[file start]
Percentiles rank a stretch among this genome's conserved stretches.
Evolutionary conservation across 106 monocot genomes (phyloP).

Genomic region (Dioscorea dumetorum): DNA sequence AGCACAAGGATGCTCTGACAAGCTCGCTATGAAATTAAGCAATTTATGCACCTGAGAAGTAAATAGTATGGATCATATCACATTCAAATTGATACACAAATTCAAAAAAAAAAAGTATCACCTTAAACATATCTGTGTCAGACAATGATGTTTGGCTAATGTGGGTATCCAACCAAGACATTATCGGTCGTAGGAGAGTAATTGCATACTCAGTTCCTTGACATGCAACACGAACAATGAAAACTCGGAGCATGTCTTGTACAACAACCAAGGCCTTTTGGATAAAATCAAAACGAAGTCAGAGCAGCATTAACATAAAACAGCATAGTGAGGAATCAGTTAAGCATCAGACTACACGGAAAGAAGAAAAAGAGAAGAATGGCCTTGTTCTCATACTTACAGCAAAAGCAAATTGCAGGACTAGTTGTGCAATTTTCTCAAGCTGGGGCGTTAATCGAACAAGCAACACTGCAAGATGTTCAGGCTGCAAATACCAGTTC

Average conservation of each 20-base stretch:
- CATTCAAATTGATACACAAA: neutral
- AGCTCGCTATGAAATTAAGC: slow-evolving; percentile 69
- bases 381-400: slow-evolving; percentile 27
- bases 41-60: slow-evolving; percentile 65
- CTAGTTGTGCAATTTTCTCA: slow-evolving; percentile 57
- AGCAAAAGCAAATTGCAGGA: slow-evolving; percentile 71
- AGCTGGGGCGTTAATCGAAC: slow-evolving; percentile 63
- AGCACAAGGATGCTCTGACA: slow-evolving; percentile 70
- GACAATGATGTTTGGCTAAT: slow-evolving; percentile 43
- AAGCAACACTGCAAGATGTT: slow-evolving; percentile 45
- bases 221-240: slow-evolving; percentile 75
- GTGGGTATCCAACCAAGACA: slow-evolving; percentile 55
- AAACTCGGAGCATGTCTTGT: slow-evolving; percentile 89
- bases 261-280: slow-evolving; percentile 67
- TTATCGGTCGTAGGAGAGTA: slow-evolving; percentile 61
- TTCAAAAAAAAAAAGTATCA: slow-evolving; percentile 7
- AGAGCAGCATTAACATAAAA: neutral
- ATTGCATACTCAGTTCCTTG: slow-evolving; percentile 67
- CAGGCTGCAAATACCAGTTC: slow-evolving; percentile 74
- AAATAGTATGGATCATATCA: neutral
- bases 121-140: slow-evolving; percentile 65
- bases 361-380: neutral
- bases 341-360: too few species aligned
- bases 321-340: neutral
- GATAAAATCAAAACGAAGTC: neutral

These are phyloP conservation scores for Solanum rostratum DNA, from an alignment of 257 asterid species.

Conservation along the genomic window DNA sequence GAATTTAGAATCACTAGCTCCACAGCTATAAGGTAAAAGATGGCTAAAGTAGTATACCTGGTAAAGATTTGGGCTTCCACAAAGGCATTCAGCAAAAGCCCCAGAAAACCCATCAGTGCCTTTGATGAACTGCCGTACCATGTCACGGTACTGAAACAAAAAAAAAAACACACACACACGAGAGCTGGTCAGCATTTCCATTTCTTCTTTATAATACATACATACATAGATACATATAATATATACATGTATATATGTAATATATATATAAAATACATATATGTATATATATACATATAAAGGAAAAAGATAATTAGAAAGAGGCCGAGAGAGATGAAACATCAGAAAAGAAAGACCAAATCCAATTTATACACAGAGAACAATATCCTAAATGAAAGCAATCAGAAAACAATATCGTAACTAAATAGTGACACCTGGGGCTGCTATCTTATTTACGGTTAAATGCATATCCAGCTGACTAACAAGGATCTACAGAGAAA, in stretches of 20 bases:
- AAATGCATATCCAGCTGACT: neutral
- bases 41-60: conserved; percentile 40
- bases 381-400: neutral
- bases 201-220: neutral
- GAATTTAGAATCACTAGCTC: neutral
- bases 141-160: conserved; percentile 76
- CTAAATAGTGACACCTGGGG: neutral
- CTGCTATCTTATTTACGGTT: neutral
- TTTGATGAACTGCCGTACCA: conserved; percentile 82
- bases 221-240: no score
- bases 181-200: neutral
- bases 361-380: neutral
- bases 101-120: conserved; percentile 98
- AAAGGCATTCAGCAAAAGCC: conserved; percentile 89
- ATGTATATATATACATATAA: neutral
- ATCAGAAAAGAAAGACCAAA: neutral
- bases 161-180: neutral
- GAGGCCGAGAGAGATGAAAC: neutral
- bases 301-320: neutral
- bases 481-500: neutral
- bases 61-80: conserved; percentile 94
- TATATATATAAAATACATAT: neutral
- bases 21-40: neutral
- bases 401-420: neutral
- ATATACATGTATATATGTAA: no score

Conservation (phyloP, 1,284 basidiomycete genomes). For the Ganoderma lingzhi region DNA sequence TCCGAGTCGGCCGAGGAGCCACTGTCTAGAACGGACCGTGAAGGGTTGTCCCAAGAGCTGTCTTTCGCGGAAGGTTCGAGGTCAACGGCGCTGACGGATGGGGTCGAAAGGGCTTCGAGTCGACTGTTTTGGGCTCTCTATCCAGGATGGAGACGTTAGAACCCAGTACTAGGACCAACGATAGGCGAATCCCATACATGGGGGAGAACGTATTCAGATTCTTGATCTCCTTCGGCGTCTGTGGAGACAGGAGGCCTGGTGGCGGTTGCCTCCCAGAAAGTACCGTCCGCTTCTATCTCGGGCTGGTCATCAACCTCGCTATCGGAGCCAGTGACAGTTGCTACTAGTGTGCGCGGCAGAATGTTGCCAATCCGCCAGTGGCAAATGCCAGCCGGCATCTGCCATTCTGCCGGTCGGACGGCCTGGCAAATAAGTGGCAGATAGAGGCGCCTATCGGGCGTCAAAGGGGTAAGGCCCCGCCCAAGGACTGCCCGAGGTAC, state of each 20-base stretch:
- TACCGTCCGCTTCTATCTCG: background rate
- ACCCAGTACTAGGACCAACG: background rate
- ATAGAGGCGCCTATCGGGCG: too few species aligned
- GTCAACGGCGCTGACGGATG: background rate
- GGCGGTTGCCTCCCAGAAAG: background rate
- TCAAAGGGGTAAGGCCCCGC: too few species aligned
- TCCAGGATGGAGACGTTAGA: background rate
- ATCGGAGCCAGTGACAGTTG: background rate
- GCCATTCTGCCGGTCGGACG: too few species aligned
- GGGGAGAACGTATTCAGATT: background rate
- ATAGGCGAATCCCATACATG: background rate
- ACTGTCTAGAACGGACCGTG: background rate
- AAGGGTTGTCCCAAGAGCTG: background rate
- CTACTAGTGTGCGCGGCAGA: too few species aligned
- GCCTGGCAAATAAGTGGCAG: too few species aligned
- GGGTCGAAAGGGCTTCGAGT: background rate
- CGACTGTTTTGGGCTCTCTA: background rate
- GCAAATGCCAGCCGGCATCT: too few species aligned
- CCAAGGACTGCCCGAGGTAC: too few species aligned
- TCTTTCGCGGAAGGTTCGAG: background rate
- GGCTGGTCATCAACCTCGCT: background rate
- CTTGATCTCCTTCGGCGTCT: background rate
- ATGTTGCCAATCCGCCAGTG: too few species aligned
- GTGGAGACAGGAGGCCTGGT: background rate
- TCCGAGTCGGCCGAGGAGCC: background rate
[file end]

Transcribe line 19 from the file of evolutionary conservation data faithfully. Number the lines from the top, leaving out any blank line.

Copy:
- TTATCGGTCGTAGGAGAGTA: slow-evolving; percentile 61